peter-stache-and-smeeWe last saw Greg Haiste as a wonderfully warm Bob Cratchit in A Christmas Carol four years ago. This time he gives us a marvellous central comedy performance as Black Stache, channelling his inner Lord Flash-Heart. How tempting it must have been for him to come up with some Rik Mayallisms – there are a few opportunities for off-the-wall script adjustments so I really was expecting one. His comic gems flow so freely at times that it’s almost impossible to keep up with him. But we thought he was brilliant.

miles-yekenniMolly is played by the spirited Evelyn Hoskins, once again portraying a thirteen-year-old, like she did in This Is My Family three years ago in Sheffield. She absolutely gets that girlish quality of boastful bossiness without ever becoming a stereotype or a Violet Bott-type pain in the rectum, and it’s a great performance. She is excellently matched by Michael Shea’s Boy – later to become Peter – with his brilliantly observed naïve other-worldliness, that conveyed possibilities of both heroism and “just wanting to be a boy”. Given this is his first professional stage engagement since leaving LAMDA I reckon he could be One To Watch. Together he and Ms Hoskins give us a touching insight into first love that is genuinely moving; I very nearly had something in my eye at one point.

molly-and-the-lost-boysIt’s a brilliant piece of ensemble acting, although other stand-out performers (for me) were Marc Akinfolarin as the sometimes kindly, sometimes villainous Alf; Tendayi Jembere (whose strong performance we remembered in the riveting Mogadishu) playing a very as the pork-dreaming Ted; and Miles Yekinni as the whip-cracking Bill Slank; never has an actor looked as though he will corpse at any moment as Mr Yekinni does when he is cavorting in a mermaid’s outfit.

peter-and-the-stageDespite the hard work that the audience has to put in to get the best out of the play, we both really enjoyed it; but were also fully aware that large numbers of our colleagues in the stalls didn’t seem too impressed. It wasn’t the warmest of receptions at curtain call, but I’d definitely recommend it, because you might, like us, find its quirkiness and surrealism irresistible. Even better, leave the kids at home and learn about young Peter without worrying whether they’re understanding any of it. It’s on at the Royal until 31st December.

P. S. We witnessed an unfortunate example of theatre rage being played out in the bar during the interval. A man was taking a couple to task because their children were flashing their light sabres during the performance and ruining his enjoyment of the play. I can understand his point. I can also understand theirs – in that the toys were bought at the theatre with the implicit understanding that they will be played with during the show. It’s an interesting question of theatre etiquette; the flashing toys wouldn’t have been half so noticeable in a proper pantomime. That said, the kids probably needed them to divert their attention from what they couldn’t understand was happening on the stage. I’d like to say that their discussion was polite and reasoned; I’d like to…; sorry about that.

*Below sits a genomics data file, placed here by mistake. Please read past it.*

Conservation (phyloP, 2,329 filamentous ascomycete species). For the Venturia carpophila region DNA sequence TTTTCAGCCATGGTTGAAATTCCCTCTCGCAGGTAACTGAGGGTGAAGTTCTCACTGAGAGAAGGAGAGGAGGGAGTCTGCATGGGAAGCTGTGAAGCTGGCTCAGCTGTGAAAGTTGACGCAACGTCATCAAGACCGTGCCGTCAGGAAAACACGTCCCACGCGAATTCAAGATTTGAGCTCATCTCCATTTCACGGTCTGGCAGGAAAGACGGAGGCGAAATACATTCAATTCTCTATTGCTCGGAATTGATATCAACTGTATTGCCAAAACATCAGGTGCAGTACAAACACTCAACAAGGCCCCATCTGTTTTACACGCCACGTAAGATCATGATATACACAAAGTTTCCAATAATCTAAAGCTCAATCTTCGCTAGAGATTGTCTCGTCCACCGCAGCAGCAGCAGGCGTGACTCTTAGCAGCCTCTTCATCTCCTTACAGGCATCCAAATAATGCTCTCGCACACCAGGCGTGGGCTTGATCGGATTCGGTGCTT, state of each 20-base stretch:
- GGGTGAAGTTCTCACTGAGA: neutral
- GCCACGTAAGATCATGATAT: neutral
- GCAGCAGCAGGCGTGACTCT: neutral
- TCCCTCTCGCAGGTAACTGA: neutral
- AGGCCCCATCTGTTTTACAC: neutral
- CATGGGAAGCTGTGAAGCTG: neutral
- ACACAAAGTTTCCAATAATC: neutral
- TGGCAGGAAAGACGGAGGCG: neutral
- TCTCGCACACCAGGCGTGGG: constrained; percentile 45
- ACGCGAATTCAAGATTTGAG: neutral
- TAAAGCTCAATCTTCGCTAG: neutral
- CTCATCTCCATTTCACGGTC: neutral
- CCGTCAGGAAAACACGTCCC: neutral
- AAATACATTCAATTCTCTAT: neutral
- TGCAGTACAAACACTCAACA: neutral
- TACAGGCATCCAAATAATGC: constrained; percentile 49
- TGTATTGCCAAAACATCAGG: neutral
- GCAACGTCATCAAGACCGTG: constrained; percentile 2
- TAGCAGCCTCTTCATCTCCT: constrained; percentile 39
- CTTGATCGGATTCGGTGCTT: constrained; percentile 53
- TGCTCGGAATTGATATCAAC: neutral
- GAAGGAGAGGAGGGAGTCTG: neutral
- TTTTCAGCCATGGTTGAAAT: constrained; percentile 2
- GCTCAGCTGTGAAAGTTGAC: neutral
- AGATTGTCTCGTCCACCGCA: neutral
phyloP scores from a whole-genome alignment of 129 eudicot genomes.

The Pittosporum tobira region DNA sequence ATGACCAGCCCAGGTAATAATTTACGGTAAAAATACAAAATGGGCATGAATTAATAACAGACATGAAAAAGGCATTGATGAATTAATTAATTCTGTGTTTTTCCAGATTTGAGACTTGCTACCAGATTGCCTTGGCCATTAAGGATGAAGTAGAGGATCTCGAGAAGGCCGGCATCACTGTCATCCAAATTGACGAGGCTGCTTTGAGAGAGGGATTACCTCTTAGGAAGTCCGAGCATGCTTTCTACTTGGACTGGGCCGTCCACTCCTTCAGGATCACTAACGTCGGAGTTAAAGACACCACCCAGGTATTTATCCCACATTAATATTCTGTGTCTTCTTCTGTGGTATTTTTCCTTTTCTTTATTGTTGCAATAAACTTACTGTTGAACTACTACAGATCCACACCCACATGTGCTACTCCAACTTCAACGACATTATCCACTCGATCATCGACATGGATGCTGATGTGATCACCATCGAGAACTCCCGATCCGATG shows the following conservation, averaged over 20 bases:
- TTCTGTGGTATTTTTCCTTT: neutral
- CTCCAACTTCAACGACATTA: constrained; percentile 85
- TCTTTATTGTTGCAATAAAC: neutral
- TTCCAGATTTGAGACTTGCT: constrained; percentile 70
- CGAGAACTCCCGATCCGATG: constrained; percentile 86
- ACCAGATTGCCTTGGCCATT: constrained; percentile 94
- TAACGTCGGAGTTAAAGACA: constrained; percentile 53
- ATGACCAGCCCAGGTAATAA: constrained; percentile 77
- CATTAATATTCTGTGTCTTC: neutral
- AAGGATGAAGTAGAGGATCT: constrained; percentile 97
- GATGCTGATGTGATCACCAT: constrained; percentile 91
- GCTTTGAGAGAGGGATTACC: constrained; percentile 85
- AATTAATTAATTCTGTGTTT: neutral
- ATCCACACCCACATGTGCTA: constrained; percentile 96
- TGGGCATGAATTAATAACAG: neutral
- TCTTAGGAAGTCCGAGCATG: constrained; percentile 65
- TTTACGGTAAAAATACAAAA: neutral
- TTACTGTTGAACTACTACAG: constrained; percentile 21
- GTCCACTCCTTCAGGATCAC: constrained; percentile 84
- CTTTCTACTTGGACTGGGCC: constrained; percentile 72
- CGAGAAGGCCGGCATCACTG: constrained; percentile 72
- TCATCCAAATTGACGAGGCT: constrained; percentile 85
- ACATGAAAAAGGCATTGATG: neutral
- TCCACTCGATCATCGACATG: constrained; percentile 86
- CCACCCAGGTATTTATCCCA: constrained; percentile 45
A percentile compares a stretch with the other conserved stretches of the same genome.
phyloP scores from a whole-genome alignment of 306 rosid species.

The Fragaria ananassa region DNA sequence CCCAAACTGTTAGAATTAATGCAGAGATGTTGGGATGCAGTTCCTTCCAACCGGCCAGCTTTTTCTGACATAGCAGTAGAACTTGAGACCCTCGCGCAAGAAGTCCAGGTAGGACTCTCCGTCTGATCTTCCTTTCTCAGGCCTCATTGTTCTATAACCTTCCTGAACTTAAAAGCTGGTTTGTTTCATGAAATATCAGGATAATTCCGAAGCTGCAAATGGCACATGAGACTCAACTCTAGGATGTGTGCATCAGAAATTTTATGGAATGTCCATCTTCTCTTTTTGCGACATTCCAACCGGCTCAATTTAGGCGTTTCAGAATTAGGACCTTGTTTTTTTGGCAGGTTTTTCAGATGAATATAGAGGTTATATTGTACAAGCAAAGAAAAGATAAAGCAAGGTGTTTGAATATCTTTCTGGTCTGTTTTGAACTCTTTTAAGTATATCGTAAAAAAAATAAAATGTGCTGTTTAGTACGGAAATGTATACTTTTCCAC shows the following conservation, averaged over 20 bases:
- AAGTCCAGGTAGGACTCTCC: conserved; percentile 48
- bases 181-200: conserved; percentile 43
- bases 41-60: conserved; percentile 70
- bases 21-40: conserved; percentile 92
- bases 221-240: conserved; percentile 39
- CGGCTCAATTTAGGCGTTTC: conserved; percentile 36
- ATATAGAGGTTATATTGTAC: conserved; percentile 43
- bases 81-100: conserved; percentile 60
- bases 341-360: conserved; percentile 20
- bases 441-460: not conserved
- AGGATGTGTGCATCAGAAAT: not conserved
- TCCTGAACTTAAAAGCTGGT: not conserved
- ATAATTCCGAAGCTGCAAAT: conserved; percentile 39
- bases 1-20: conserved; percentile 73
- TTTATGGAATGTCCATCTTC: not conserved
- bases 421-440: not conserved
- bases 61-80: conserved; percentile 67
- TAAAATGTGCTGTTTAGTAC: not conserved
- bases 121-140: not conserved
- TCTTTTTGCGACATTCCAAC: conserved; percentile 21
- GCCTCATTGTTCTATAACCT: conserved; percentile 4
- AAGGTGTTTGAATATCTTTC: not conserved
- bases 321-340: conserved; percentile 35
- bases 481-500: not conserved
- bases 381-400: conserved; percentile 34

Review – A Christmas Carol, Royal and Derngate, Northampton, 28th December 2012

A Christmas CarolHello again, gentle reader, and Happy New Year! Lovely to see you again. I am sorry about the lack of posts here for the past few weeks, but it’s been a very busy time. Mrs Chrisparkle had need of a long break from work, so we have been away both before and after Christmas. I can tell you about those travels in due course. We have also seen a few shows and with your indulgence I will be delighted to tell you about them.

Sam GrahamOf course, the downside of having left it a bit late to review these shows is that some of them have already closed. So even though I might recommend that you see them – in some cases, you can’t. Sorry about that. A Christmas Carol, the festive play production at the Royal Theatre in Northampton, is a case in point. Its season finished on 6th January, and you’ll know, if you saw it, that it was a terrific little production.

Greg HaisteThe story is an old favourite. You simply cannot experience Christmas without some reference to it in film or on stage at some point over the holidays. The only other time we have seen the story performed on stage was in Tommy Steele’s Scrooge about six or seven years ago, when we took the Dowager Mrs Chrisparkle to the Palladium one New Year’s Eve. It was probably a mistake – the whole show was a mystery to her. About 30 minutes into the second half she loudly announced “Has Tommy Steele come on yet?” – the aforesaid Mr Steele having been “on” since the show started – so God knows what she thought had been happening on stage up till then. At the end Mr Steele invited us all to cross hands with our neighbours and sing Auld Lang Syne. When the polite little girl to our right tried to link hands, the Dowager glared at her and shoved her out of the way as she though she was trying to nick her handbag. Ah, happy Christmas memories.